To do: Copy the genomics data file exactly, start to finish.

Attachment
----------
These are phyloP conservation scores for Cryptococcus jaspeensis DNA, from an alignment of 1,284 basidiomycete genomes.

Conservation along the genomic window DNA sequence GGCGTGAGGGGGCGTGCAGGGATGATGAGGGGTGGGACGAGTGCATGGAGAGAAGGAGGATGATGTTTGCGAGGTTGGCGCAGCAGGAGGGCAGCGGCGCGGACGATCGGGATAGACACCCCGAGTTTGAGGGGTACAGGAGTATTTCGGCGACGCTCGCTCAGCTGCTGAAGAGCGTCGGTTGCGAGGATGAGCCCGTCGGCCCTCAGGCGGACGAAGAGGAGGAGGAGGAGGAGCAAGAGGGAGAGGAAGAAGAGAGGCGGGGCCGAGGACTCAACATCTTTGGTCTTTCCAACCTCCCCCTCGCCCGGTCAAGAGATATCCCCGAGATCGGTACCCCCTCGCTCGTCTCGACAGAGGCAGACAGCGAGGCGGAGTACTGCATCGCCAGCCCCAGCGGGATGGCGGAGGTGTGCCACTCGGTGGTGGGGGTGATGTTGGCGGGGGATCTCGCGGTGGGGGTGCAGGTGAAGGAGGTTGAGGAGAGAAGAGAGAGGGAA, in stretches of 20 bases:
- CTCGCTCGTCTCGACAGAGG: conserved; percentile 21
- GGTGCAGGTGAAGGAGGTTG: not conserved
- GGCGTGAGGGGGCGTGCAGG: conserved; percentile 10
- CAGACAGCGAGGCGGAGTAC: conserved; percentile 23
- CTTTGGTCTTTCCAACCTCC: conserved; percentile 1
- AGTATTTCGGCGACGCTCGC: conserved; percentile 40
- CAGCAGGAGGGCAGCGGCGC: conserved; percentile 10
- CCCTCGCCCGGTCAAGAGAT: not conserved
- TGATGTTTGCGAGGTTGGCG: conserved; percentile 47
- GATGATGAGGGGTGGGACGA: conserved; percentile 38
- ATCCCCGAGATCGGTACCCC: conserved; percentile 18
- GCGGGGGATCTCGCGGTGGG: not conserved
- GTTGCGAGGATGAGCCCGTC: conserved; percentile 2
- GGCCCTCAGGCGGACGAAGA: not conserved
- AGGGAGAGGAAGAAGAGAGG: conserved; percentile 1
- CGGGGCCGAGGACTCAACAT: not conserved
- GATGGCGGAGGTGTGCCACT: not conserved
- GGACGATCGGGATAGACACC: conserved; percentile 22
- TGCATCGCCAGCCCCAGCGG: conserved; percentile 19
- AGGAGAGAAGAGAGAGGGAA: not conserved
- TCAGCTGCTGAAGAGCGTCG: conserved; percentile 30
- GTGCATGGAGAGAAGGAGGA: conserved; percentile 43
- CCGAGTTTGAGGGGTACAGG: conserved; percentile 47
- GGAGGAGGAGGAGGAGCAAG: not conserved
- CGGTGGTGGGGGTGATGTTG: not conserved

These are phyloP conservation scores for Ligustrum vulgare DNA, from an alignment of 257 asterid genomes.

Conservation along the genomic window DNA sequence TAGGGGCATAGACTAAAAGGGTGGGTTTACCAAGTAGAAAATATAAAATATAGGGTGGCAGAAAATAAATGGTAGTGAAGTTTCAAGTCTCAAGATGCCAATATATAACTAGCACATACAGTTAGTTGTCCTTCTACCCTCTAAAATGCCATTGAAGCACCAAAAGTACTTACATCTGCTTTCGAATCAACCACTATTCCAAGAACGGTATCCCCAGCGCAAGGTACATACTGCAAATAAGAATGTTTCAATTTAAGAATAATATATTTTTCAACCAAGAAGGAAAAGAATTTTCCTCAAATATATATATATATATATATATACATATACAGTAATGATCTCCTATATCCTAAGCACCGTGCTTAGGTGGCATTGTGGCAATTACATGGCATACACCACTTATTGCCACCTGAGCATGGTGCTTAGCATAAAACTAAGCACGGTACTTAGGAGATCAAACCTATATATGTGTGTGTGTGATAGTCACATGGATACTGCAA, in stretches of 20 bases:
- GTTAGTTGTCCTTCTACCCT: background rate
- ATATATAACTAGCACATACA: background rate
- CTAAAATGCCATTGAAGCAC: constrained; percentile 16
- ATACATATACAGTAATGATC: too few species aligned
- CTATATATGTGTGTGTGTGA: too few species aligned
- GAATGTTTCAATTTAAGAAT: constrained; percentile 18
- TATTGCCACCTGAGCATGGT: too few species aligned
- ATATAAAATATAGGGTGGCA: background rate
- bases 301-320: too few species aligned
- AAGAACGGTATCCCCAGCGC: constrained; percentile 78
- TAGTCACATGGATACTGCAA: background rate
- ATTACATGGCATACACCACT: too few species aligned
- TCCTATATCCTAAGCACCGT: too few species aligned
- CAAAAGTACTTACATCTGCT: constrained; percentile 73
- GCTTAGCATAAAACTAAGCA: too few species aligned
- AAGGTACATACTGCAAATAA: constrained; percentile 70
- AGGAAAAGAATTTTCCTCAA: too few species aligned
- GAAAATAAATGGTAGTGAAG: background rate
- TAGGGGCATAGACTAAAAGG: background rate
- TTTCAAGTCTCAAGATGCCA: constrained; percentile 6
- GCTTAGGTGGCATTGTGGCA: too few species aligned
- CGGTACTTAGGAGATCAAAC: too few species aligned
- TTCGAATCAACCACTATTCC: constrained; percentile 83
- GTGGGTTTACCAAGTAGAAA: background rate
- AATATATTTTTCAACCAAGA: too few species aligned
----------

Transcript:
These are phyloP conservation scores for Cryptococcus jaspeensis DNA, from an alignment of 1,284 basidiomycete genomes.

Conservation along the genomic window DNA sequence GGCGTGAGGGGGCGTGCAGGGATGATGAGGGGTGGGACGAGTGCATGGAGAGAAGGAGGATGATGTTTGCGAGGTTGGCGCAGCAGGAGGGCAGCGGCGCGGACGATCGGGATAGACACCCCGAGTTTGAGGGGTACAGGAGTATTTCGGCGACGCTCGCTCAGCTGCTGAAGAGCGTCGGTTGCGAGGATGAGCCCGTCGGCCCTCAGGCGGACGAAGAGGAGGAGGAGGAGGAGCAAGAGGGAGAGGAAGAAGAGAGGCGGGGCCGAGGACTCAACATCTTTGGTCTTTCCAACCTCCCCCTCGCCCGGTCAAGAGATATCCCCGAGATCGGTACCCCCTCGCTCGTCTCGACAGAGGCAGACAGCGAGGCGGAGTACTGCATCGCCAGCCCCAGCGGGATGGCGGAGGTGTGCCACTCGGTGGTGGGGGTGATGTTGGCGGGGGATCTCGCGGTGGGGGTGCAGGTGAAGGAGGTTGAGGAGAGAAGAGAGAGGGAA, in stretches of 20 bases:
- CTCGCTCGTCTCGACAGAGG: conserved; percentile 21
- GGTGCAGGTGAAGGAGGTTG: not conserved
- GGCGTGAGGGGGCGTGCAGG: conserved; percentile 10
- CAGACAGCGAGGCGGAGTAC: conserved; percentile 23
- CTTTGGTCTTTCCAACCTCC: conserved; percentile 1
- AGTATTTCGGCGACGCTCGC: conserved; percentile 40
- CAGCAGGAGGGCAGCGGCGC: conserved; percentile 10
- CCCTCGCCCGGTCAAGAGAT: not conserved
- TGATGTTTGCGAGGTTGGCG: conserved; percentile 47
- GATGATGAGGGGTGGGACGA: conserved; percentile 38
- ATCCCCGAGATCGGTACCCC: conserved; percentile 18
- GCGGGGGATCTCGCGGTGGG: not conserved
- GTTGCGAGGATGAGCCCGTC: conserved; percentile 2
- GGCCCTCAGGCGGACGAAGA: not conserved
- AGGGAGAGGAAGAAGAGAGG: conserved; percentile 1
- CGGGGCCGAGGACTCAACAT: not conserved
- GATGGCGGAGGTGTGCCACT: not conserved
- GGACGATCGGGATAGACACC: conserved; percentile 22
- TGCATCGCCAGCCCCAGCGG: conserved; percentile 19
- AGGAGAGAAGAGAGAGGGAA: not conserved
- TCAGCTGCTGAAGAGCGTCG: conserved; percentile 30
- GTGCATGGAGAGAAGGAGGA: conserved; percentile 43
- CCGAGTTTGAGGGGTACAGG: conserved; percentile 47
- GGAGGAGGAGGAGGAGCAAG: not conserved
- CGGTGGTGGGGGTGATGTTG: not conserved

These are phyloP conservation scores for Ligustrum vulgare DNA, from an alignment of 257 asterid genomes.

Conservation along the genomic window DNA sequence TAGGGGCATAGACTAAAAGGGTGGGTTTACCAAGTAGAAAATATAAAATATAGGGTGGCAGAAAATAAATGGTAGTGAAGTTTCAAGTCTCAAGATGCCAATATATAACTAGCACATACAGTTAGTTGTCCTTCTACCCTCTAAAATGCCATTGAAGCACCAAAAGTACTTACATCTGCTTTCGAATCAACCACTATTCCAAGAACGGTATCCCCAGCGCAAGGTACATACTGCAAATAAGAATGTTTCAATTTAAGAATAATATATTTTTCAACCAAGAAGGAAAAGAATTTTCCTCAAATATATATATATATATATATATACATATACAGTAATGATCTCCTATATCCTAAGCACCGTGCTTAGGTGGCATTGTGGCAATTACATGGCATACACCACTTATTGCCACCTGAGCATGGTGCTTAGCATAAAACTAAGCACGGTACTTAGGAGATCAAACCTATATATGTGTGTGTGTGATAGTCACATGGATACTGCAA, in stretches of 20 bases:
- GTTAGTTGTCCTTCTACCCT: background rate
- ATATATAACTAGCACATACA: background rate
- CTAAAATGCCATTGAAGCAC: constrained; percentile 16
- ATACATATACAGTAATGATC: too few species aligned
- CTATATATGTGTGTGTGTGA: too few species aligned
- GAATGTTTCAATTTAAGAAT: constrained; percentile 18
- TATTGCCACCTGAGCATGGT: too few species aligned
- ATATAAAATATAGGGTGGCA: background rate
- bases 301-320: too few species aligned
- AAGAACGGTATCCCCAGCGC: constrained; percentile 78
- TAGTCACATGGATACTGCAA: background rate
- ATTACATGGCATACACCACT: too few species aligned
- TCCTATATCCTAAGCACCGT: too few species aligned
- CAAAAGTACTTACATCTGCT: constrained; percentile 73
- GCTTAGCATAAAACTAAGCA: too few species aligned
- AAGGTACATACTGCAAATAA: constrained; percentile 70
- AGGAAAAGAATTTTCCTCAA: too few species aligned
- GAAAATAAATGGTAGTGAAG: background rate
- TAGGGGCATAGACTAAAAGG: background rate
- TTTCAAGTCTCAAGATGCCA: constrained; percentile 6
- GCTTAGGTGGCATTGTGGCA: too few species aligned
- CGGTACTTAGGAGATCAAAC: too few species aligned
- TTCGAATCAACCACTATTCC: constrained; percentile 83
- GTGGGTTTACCAAGTAGAAA: background rate
- AATATATTTTTCAACCAAGA: too few species aligned